Ate blue point oysters and fresh halibut.

“What are you doing for Mother’s Day?”

Eating at a buffet where I can continue to stuff my face with cheese, crab, shrimp and pasta salad until I explode. Oh, and after that, have a big heaping helping of prime rib, thank you.

For someone who exercises maybe five times a year, I need to tap the brakes on this.

Robert isn’t helping. This weekend he became totally obsessed with what we were going to do for dinner Saturday night. He started emailing me about it Friday afternoon.  By Saturday afternoon he was in bad shape. The good news is, he KNEW he was obsessing, but somehow couldn’t stop himself.

The same thing happened in France. We had restaurant reservations almost daily for lunch and dinner. Again, I’m not complaining, but this cannot be good. What to eat. Where to eat it. How best to photograph it so you can show people on Facebook.  “Look! I’m eating! Isn’t it amazing!”


How about this?


Annoyed yet?

002 *

What about now?


Okay, now I’m depressed I have so many food pictures to choose from.

I can tell you for a fact, there are only two people interested in what you are eating. You and your mother.

And your mother doesn’t really care. She’s just being supportive because for once it’s not a picture of you with a drink in your hand.

(There may be a few exceptions.)

Sandy and I are currently planning a trip to London. The good news is, we don’t make a big deal out of lunch and dinner plans. We’re usually too busy trying to view every castle within a 20 mile radius and then get off our feet. We know for certain we will be eating fish and chips. Other than that, I have no gastronomical expectations. (Fill in your own joke about English food here.)

Regardless, I’m sure a few pictures of menu items will appear on my Facebook timeline. Or Twitter. Or both. After a couple of pints I will no doubt decide there are people out there waiting with breathless anticipation to see what I’m eating during my vacation. Apologies in advance.

Bon appetit!


* Picture #3 above is Robert’s invention. The Meat Tower. Sausage and bacon rest upon a bed of hash browns with grilled onion, drizzled in maple syrup. Heart attack on a plate, but oh so good.


Due to medication and someone having the terrible judgment (sorry, Mom, but it’s true sometimes), I was left to my own devices in the mall. As the story goes, Mom met me at Northpark Center to generously purchase my early Christmas present, birthday present and perhaps Easter gift, all in one.

Once she departed, I drifted over to Brookstone where I bought a FABULOUS new cover and keyboard to go with my FABULOUS new ipad. So far so good except the part that I left out about how my iPhone charger “socket?” is corroded, which is highly unusual and caused my numero uno IT contact at work – to whom I immediately sent an email from the store – to respond to my email with probing technical questions like,

-Are you using some “odd ball” charger?
-Are you working on the beach at the ocean?
-Have you tried not breathing on it?

He has promised to help me Monday if I bring him a flaxen haired fair maiden and two pigs. Not necessarily in that order.

ANYWAY, off I go with my new stuff… oh, I forgot to say I moved the car because this mall is BIG and I HATE malls, so I moved my car closer to where the Brookstone was so I would have to deal with less people NOT GETTING OUT OF MY WAY. (Can you even imagine how stressed I am when not on 10 mg of Valium?)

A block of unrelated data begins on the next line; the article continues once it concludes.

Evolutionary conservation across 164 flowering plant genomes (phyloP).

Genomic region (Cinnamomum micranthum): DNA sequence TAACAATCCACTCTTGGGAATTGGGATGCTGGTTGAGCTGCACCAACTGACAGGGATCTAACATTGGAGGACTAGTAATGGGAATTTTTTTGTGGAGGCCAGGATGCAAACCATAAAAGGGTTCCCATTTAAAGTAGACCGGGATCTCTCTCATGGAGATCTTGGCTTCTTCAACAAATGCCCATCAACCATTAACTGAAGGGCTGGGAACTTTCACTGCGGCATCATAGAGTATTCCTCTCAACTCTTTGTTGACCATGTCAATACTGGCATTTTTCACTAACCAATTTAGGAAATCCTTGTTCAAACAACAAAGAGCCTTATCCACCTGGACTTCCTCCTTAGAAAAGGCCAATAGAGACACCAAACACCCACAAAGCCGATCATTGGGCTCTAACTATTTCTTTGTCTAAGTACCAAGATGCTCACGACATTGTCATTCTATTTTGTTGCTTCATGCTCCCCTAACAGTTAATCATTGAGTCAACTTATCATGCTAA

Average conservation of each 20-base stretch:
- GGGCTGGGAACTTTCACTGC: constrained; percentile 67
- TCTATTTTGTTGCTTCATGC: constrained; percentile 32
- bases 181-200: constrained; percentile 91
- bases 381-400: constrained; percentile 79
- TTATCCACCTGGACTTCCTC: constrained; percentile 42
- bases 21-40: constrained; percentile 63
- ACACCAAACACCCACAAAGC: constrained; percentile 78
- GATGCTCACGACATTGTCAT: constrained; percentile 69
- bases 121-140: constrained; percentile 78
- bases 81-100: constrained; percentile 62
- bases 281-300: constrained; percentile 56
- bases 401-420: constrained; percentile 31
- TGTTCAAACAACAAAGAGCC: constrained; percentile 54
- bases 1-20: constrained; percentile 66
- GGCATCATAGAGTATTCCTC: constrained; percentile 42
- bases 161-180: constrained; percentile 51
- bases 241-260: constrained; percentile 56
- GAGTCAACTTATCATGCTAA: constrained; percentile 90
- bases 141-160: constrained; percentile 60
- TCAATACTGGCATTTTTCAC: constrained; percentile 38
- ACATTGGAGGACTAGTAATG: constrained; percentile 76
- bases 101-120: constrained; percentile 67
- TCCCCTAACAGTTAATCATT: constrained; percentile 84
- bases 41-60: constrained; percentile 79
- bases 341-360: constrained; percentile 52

I do the deal at Brookstone and stroll (or power walk with elbows jutting out to take up as much space as possible so I don’t get knocked over by people) to the nearest exit (right by Macy’s) and drive happily away. Until I am 5 minutes from home in my medicated stupor and realize I did NOT go into Macy’s (the other reason for going to the mall) and pick up my new black riding boots and scrumptious patten leather pumps. You see, I had purchased them days ago but had to wait to pick them up until after the 28th to save 25% – and so they “THE MAN, i.e. Donald Trump” could lure me back into the shoe department.


Instead, I had to return to the mall on Saturday. Saturday. In December. A MALL. I searched – and I am not joking – 40 minutes for a parking space which I found far, far away from my destination and put on my game face. You’ll have to take my word for it. Game face is SUPER SERIOUS and has been known to make people clasp their small children a little closer.

Guess what happens at Northpark Center in December? Holiday Events. LOTS of them.



I passed Santa’s Toy Shoppe Puppet Theatre, Gingertown Dallas, and the Holiday Performance Area. Not sure what was happening there, but it involved a choir, then I saw them shove a bunch of semi-nude dancers on stage. The only explanation I can come up with for the costumes was that the next group – possibly the Cirque Dreams Holidaze – had absconded with every sequin in the tri-state area.

I made my way back out of Macy’s and crossed the mass of humanity watching the latest festive performance. Then and there, a Christmas miracle happened.

I was speeding unencumbered toward the exit, when from behind me in the performance area, I heard the strains of… Wagner’s Ride of the Valkyries – and I smiled in victory.


For those who read A Pain in the Neck, you will understand that there is no possible way to take five prescriptions without there being some side effects. Mine range from heart burn, nausea, blurred vision, slurred speech, hallucinations, drowsiness, and a sudden desire to be crafty. As in MAKE CRAFTS.